"Everybody is one back. The quarterback is in the (shot)gun. We're reading the ends, we're reading the tackles," Lewis said. "As a defensive player there is more one-gap control. It proves the point of seeing how the guy converts as a pass rusher more often. But how does he stand in against the run? Does it change in a game where guys are out there as pass rushing ends at 245, 250 (pounds) as opposed to 280 to 290?"
With the resurgence of the 3-4 defense in the NFL, Lewis says there is more of a need for those versatile players that can both cover and rush. But the games are so different and the bodies are so different that the projections are extremely difficult to make. Lewis broke into the NFL 20 years ago with the Steelers 3-4 looking for those called "tweeners," but in a 4-3 the Bengals only have to worry about finding one defensive end that can drop and play linebacker instead of two. And the Bengals would already seem to have him in defensive end
But they are looking for a SAM backer.
D-LINE LOOK: Quarterback Cam Newton wasn't the only guy that impressed Lewis at last month's Auburn Pro Day. Defensive tackle Nick Fairley has been taking heat lately, sliding up and down the board after coming into the draft as the possible No. 1 pick. There have been rumblings about him taking off plays, but Lewis shook his head.
"A lot of these things come from people trying to drive their guy up a little better one way or the other," he said. "I think that's why teams don’t really worry about what comes across from a … writer. Each team has to do their diligence on the guy and spend time with the player and see that way.
"You've got high school, junior college, you've got a lot of things to look at in Nick's case. He's got a very good personality in watching him interact with teammates at Auburn. I don't see some of the characteristics that some people are comparing him to. Exceptional quickness. That's one of his big assets."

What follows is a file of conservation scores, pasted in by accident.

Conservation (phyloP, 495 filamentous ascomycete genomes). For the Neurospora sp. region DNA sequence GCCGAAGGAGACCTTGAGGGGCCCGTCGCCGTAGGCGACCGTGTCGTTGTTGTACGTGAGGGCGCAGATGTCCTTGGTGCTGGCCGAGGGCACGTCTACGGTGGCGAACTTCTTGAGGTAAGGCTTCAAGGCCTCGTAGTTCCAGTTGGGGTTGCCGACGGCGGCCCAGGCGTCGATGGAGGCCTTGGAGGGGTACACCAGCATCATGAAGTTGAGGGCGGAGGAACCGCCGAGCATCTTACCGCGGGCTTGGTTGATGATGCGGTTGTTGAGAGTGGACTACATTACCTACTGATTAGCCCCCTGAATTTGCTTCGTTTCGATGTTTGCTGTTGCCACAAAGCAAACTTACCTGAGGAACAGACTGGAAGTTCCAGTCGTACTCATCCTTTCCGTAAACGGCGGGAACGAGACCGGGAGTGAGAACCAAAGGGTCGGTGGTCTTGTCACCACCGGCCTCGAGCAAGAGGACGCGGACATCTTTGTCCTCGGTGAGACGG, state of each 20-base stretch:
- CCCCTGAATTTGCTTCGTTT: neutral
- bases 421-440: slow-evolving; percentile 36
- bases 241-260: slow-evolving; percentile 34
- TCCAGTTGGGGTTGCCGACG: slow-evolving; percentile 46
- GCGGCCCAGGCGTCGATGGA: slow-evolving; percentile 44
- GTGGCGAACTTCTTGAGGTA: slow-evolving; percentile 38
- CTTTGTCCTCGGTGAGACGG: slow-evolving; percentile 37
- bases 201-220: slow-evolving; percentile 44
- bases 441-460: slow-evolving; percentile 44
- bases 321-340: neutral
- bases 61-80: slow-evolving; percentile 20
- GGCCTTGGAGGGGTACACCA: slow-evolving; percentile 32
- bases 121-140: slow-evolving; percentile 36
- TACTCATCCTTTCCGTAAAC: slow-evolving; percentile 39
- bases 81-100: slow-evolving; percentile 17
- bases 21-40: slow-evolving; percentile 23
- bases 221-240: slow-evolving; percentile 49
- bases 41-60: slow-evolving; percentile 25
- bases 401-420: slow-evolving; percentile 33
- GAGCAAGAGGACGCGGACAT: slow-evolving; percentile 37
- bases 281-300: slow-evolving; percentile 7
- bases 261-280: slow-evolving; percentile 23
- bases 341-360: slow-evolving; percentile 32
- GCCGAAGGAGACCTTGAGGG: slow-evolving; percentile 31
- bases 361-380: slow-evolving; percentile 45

This D-line class has been ballyhooed as one of the best ever and Lewis says it's deep but he doesn't see the big star: "There's the depth of ability. That's probably a better thing overall. There are some good hard-playing guys."
Lewis is clearly looking for foot speed or else the lineman "is going to get cut in two," he says. In fact, he says the D-line has to have the physical assets right away. The only thing teams can do in the NFL to make him better, he says, is to get him stronger.
REMEMBER WHEN: Lewis thinks "if anybody looks around the league I think they'd say we've drafted pretty well." His drafts have produced such players as
But he also wonders what would have been if David Pollack and Tab Perry had not suffered career-ending injuries in the second game of their second season and running backs Chris Perry and Kenny Irons hadn't suffered devastating injuries. Irons never took a snap. With No. 1 pick
"It sets you back a little bit; then Andre," he said. "If you didn't have those five things or so happen, you'd really feel good about things."
O-LINE HELP: Much of the pre-draft talk has centered around getting help at guard with
"We didn't play well enough at the right tackle position; we'd like to get better," Lewis said. "We have to get better through what we're doing. We've got to get better through coaching. And we may get better through personnel. We have to see what happens."